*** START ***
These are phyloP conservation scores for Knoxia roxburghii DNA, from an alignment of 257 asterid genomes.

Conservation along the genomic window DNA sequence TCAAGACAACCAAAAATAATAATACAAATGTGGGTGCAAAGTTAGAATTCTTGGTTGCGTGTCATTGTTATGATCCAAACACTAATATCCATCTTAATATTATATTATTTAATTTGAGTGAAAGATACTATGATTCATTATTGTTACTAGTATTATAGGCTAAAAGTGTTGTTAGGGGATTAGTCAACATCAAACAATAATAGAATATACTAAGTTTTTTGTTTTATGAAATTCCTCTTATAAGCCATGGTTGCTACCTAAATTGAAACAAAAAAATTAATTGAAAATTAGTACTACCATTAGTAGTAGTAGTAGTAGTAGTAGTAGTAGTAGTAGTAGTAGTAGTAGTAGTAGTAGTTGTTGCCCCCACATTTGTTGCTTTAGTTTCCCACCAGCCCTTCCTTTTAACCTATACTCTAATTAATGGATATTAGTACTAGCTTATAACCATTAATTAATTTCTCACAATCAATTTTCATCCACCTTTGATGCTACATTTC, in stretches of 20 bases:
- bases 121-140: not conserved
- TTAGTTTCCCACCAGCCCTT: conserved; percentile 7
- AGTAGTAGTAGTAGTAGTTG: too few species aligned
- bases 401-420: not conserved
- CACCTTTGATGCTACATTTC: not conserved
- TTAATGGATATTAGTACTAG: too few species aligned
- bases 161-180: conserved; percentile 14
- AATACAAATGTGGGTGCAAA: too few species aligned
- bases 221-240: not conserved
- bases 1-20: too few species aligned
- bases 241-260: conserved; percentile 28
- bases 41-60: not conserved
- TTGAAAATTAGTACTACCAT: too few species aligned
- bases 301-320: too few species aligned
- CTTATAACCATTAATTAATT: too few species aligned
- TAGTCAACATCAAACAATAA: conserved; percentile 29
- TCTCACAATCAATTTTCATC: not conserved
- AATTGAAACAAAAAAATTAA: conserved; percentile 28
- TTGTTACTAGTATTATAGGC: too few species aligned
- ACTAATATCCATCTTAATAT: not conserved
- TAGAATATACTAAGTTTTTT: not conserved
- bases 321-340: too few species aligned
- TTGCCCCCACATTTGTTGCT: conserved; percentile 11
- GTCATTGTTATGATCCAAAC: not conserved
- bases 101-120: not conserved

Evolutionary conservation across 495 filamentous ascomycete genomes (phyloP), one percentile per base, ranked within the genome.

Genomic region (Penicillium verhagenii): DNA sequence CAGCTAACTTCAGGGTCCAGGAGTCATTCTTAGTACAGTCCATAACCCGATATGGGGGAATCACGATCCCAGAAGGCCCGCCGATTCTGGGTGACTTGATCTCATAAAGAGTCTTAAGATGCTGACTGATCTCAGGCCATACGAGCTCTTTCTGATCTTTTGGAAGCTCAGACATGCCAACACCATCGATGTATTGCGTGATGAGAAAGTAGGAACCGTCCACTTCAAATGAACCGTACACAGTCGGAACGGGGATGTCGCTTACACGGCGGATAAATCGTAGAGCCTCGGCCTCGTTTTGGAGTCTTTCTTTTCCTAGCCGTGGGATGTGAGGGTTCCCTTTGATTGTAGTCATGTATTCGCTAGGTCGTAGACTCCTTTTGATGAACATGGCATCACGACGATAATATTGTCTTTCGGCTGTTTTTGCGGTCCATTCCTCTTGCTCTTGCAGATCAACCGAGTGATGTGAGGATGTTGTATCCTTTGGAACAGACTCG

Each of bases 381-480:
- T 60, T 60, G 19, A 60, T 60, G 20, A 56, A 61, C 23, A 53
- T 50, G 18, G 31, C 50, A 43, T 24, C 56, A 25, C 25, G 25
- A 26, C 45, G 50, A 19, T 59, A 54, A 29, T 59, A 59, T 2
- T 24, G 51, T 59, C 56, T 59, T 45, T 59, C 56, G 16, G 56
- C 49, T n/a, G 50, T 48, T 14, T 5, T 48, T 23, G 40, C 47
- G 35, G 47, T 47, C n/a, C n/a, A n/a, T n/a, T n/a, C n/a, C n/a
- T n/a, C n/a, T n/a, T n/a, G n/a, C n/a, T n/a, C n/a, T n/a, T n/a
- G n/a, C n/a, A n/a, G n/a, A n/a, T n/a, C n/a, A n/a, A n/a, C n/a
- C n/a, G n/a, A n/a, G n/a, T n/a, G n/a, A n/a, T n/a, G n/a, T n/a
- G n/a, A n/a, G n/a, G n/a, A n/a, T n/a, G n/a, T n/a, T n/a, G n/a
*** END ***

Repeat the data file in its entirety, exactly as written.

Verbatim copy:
These are phyloP conservation scores for Knoxia roxburghii DNA, from an alignment of 257 asterid genomes.

Conservation along the genomic window DNA sequence TCAAGACAACCAAAAATAATAATACAAATGTGGGTGCAAAGTTAGAATTCTTGGTTGCGTGTCATTGTTATGATCCAAACACTAATATCCATCTTAATATTATATTATTTAATTTGAGTGAAAGATACTATGATTCATTATTGTTACTAGTATTATAGGCTAAAAGTGTTGTTAGGGGATTAGTCAACATCAAACAATAATAGAATATACTAAGTTTTTTGTTTTATGAAATTCCTCTTATAAGCCATGGTTGCTACCTAAATTGAAACAAAAAAATTAATTGAAAATTAGTACTACCATTAGTAGTAGTAGTAGTAGTAGTAGTAGTAGTAGTAGTAGTAGTAGTAGTAGTAGTAGTTGTTGCCCCCACATTTGTTGCTTTAGTTTCCCACCAGCCCTTCCTTTTAACCTATACTCTAATTAATGGATATTAGTACTAGCTTATAACCATTAATTAATTTCTCACAATCAATTTTCATCCACCTTTGATGCTACATTTC, in stretches of 20 bases:
- bases 121-140: not conserved
- TTAGTTTCCCACCAGCCCTT: conserved; percentile 7
- AGTAGTAGTAGTAGTAGTTG: too few species aligned
- bases 401-420: not conserved
- CACCTTTGATGCTACATTTC: not conserved
- TTAATGGATATTAGTACTAG: too few species aligned
- bases 161-180: conserved; percentile 14
- AATACAAATGTGGGTGCAAA: too few species aligned
- bases 221-240: not conserved
- bases 1-20: too few species aligned
- bases 241-260: conserved; percentile 28
- bases 41-60: not conserved
- TTGAAAATTAGTACTACCAT: too few species aligned
- bases 301-320: too few species aligned
- CTTATAACCATTAATTAATT: too few species aligned
- TAGTCAACATCAAACAATAA: conserved; percentile 29
- TCTCACAATCAATTTTCATC: not conserved
- AATTGAAACAAAAAAATTAA: conserved; percentile 28
- TTGTTACTAGTATTATAGGC: too few species aligned
- ACTAATATCCATCTTAATAT: not conserved
- TAGAATATACTAAGTTTTTT: not conserved
- bases 321-340: too few species aligned
- TTGCCCCCACATTTGTTGCT: conserved; percentile 11
- GTCATTGTTATGATCCAAAC: not conserved
- bases 101-120: not conserved

Evolutionary conservation across 495 filamentous ascomycete genomes (phyloP), one percentile per base, ranked within the genome.

Genomic region (Penicillium verhagenii): DNA sequence CAGCTAACTTCAGGGTCCAGGAGTCATTCTTAGTACAGTCCATAACCCGATATGGGGGAATCACGATCCCAGAAGGCCCGCCGATTCTGGGTGACTTGATCTCATAAAGAGTCTTAAGATGCTGACTGATCTCAGGCCATACGAGCTCTTTCTGATCTTTTGGAAGCTCAGACATGCCAACACCATCGATGTATTGCGTGATGAGAAAGTAGGAACCGTCCACTTCAAATGAACCGTACACAGTCGGAACGGGGATGTCGCTTACACGGCGGATAAATCGTAGAGCCTCGGCCTCGTTTTGGAGTCTTTCTTTTCCTAGCCGTGGGATGTGAGGGTTCCCTTTGATTGTAGTCATGTATTCGCTAGGTCGTAGACTCCTTTTGATGAACATGGCATCACGACGATAATATTGTCTTTCGGCTGTTTTTGCGGTCCATTCCTCTTGCTCTTGCAGATCAACCGAGTGATGTGAGGATGTTGTATCCTTTGGAACAGACTCG

Each of bases 381-480:
- T 60, T 60, G 19, A 60, T 60, G 20, A 56, A 61, C 23, A 53
- T 50, G 18, G 31, C 50, A 43, T 24, C 56, A 25, C 25, G 25
- A 26, C 45, G 50, A 19, T 59, A 54, A 29, T 59, A 59, T 2
- T 24, G 51, T 59, C 56, T 59, T 45, T 59, C 56, G 16, G 56
- C 49, T n/a, G 50, T 48, T 14, T 5, T 48, T 23, G 40, C 47
- G 35, G 47, T 47, C n/a, C n/a, A n/a, T n/a, T n/a, C n/a, C n/a
- T n/a, C n/a, T n/a, T n/a, G n/a, C n/a, T n/a, C n/a, T n/a, T n/a
- G n/a, C n/a, A n/a, G n/a, A n/a, T n/a, C n/a, A n/a, A n/a, C n/a
- C n/a, G n/a, A n/a, G n/a, T n/a, G n/a, A n/a, T n/a, G n/a, T n/a
- G n/a, A n/a, G n/a, G n/a, A n/a, T n/a, G n/a, T n/a, T n/a, G n/a